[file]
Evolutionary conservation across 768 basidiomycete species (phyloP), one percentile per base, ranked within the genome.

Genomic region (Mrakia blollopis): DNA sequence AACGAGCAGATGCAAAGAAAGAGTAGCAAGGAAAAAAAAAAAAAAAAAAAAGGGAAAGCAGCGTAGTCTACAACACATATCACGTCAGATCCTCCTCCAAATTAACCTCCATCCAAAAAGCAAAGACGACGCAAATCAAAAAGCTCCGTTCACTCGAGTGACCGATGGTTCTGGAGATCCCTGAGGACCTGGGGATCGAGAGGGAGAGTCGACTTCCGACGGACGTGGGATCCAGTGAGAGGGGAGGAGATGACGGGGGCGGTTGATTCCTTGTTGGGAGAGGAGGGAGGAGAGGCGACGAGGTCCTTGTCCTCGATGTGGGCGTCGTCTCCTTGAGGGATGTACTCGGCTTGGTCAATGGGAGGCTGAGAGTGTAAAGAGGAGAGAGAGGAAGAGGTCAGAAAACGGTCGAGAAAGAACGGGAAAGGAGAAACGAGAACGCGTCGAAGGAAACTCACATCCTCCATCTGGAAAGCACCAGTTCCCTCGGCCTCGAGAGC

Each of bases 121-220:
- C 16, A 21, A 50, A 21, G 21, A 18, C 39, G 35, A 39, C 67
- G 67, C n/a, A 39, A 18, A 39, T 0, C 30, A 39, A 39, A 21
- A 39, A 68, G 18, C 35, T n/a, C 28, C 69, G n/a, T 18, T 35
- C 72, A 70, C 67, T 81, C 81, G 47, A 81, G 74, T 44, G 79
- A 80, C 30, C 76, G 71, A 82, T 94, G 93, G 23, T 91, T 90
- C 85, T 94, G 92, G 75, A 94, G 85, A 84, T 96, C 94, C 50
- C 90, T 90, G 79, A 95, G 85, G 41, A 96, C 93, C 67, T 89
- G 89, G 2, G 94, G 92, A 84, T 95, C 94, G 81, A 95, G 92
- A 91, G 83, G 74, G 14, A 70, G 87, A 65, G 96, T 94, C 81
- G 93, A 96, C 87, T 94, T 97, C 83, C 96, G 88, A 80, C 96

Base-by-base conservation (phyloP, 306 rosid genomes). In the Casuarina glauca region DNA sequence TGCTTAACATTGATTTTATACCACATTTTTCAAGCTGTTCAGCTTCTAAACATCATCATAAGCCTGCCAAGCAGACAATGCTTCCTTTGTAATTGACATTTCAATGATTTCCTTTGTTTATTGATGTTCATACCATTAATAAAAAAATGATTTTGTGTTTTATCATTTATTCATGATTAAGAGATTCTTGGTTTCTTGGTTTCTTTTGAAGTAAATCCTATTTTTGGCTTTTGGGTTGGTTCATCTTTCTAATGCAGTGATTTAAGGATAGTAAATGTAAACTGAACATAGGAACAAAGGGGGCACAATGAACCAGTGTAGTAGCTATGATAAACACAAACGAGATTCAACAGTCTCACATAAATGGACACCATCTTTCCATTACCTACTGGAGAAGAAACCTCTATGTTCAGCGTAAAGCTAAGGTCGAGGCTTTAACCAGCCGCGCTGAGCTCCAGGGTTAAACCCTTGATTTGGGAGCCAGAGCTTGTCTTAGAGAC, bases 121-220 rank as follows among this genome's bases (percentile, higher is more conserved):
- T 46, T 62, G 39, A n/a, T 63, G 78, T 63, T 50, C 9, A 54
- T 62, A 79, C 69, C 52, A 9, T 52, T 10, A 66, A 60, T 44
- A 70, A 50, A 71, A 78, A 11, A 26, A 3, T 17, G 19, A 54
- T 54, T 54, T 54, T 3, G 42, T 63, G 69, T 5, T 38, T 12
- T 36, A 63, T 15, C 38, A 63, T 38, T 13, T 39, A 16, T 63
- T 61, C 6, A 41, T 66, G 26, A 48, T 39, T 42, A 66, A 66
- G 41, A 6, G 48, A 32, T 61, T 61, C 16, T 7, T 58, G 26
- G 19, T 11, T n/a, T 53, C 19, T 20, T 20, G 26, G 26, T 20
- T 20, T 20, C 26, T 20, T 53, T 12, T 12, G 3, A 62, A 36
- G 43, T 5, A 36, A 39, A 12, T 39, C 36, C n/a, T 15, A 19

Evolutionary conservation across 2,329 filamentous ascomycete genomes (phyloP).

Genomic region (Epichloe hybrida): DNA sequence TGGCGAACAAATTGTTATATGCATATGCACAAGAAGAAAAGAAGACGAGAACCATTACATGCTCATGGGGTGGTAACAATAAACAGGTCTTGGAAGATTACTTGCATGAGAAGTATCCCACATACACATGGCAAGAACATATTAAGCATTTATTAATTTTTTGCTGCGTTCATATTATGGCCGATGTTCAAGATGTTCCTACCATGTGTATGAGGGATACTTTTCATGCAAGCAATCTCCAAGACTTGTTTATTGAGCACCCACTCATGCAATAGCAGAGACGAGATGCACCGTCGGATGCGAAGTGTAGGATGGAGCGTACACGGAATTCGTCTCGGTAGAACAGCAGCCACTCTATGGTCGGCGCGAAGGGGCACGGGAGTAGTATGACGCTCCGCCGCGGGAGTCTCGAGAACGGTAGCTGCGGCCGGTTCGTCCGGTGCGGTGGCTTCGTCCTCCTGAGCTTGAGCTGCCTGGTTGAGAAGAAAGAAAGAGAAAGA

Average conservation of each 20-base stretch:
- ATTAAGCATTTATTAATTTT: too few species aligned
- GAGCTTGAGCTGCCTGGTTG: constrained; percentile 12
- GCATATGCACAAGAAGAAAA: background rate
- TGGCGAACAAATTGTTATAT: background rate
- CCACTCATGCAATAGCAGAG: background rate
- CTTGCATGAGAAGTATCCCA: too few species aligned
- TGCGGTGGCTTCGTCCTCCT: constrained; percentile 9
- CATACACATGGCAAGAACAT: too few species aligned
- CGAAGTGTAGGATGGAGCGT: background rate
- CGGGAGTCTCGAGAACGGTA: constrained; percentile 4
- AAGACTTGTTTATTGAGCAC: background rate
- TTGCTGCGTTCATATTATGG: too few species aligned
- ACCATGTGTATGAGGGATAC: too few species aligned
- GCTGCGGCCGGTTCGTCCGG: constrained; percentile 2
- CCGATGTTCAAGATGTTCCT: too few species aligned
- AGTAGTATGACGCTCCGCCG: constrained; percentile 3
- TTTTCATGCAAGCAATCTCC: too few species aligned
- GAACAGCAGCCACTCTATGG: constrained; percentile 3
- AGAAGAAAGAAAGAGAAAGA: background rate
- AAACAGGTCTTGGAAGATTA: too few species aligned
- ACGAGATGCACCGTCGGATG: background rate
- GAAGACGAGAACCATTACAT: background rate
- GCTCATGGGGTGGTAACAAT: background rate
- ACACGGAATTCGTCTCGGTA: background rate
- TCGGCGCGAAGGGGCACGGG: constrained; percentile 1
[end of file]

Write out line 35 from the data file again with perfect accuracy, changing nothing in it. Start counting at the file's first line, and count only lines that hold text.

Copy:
- CATACACATGGCAAGAACAT: too few species aligned